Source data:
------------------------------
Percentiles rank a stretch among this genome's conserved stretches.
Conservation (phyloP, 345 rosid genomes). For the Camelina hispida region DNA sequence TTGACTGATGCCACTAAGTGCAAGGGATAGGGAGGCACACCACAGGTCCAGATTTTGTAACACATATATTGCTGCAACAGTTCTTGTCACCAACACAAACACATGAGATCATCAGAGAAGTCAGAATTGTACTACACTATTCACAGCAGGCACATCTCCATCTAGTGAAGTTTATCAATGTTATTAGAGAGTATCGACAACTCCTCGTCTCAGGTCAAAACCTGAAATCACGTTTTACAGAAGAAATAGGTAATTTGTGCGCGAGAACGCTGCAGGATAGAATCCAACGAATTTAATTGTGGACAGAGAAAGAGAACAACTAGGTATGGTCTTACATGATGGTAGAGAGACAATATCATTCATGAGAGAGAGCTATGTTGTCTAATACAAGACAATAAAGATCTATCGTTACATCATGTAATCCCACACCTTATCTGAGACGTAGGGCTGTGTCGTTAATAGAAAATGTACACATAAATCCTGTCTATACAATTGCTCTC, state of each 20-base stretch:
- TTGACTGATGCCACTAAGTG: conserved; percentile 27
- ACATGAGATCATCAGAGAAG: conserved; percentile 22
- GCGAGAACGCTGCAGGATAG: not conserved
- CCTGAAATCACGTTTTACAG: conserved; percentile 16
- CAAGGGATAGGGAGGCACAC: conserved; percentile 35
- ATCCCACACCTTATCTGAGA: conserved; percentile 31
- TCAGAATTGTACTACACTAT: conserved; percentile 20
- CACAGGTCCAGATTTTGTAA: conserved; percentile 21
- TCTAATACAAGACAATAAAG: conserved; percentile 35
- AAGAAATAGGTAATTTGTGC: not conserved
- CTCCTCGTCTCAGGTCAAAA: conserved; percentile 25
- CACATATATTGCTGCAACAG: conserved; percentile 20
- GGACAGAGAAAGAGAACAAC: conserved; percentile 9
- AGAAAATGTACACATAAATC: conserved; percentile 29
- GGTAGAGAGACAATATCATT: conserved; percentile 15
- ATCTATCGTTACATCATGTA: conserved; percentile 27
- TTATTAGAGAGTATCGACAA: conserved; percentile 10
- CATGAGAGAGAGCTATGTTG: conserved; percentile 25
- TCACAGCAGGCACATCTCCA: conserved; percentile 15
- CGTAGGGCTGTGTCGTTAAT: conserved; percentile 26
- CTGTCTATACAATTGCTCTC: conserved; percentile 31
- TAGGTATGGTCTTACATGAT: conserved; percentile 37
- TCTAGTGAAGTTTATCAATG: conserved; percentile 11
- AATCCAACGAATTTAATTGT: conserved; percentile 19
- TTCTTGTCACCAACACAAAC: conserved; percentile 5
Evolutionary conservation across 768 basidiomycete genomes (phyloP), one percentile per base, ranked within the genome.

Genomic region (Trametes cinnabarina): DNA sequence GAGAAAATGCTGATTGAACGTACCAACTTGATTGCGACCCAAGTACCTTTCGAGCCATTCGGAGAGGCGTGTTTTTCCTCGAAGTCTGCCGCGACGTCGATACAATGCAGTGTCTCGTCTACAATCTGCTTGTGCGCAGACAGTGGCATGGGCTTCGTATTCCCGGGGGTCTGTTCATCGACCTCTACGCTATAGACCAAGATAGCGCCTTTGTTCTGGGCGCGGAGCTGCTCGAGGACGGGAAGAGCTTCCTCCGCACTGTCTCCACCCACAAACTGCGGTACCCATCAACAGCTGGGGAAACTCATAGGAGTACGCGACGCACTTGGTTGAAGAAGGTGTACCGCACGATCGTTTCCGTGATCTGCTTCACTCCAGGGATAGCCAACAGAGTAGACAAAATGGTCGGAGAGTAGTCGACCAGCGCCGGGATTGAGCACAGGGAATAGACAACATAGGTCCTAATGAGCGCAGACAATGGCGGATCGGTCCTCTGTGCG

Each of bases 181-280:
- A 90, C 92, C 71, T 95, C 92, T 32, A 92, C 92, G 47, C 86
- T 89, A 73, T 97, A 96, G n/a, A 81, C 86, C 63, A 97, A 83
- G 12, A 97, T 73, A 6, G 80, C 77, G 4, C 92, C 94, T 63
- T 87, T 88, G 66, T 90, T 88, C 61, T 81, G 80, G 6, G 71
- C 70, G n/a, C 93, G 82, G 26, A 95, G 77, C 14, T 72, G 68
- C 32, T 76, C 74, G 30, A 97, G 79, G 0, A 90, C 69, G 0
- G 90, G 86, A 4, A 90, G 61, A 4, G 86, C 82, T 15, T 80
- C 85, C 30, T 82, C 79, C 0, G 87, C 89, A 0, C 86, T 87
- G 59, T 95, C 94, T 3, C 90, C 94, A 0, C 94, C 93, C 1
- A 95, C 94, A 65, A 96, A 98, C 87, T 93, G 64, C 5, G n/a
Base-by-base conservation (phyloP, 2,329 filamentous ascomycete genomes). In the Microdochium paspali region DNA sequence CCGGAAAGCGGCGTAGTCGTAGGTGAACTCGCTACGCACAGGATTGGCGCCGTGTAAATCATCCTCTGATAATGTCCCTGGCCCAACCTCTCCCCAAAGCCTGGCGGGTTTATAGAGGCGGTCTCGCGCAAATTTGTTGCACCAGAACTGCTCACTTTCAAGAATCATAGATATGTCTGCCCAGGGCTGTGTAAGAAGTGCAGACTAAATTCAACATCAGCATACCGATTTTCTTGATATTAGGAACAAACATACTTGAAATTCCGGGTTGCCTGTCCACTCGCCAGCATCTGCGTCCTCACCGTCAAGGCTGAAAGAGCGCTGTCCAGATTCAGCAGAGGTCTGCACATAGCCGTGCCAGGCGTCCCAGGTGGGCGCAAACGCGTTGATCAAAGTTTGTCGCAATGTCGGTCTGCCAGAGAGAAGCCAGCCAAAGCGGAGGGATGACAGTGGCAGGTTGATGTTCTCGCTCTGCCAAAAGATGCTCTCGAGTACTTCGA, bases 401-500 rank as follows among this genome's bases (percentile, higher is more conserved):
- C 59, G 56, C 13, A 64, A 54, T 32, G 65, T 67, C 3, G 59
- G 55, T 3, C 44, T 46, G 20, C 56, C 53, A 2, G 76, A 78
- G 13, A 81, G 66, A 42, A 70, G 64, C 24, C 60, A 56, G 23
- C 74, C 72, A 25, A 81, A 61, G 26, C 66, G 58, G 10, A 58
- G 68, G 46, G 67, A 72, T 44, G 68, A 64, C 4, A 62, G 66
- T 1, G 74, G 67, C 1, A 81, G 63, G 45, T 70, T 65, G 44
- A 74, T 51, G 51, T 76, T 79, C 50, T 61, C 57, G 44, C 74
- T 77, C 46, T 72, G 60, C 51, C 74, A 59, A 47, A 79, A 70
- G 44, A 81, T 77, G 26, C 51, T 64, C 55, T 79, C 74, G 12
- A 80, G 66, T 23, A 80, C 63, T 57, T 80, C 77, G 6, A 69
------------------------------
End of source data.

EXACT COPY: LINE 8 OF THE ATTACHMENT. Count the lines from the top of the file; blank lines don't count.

- ATCCCACACCTTATCTGAGA: conserved; percentile 31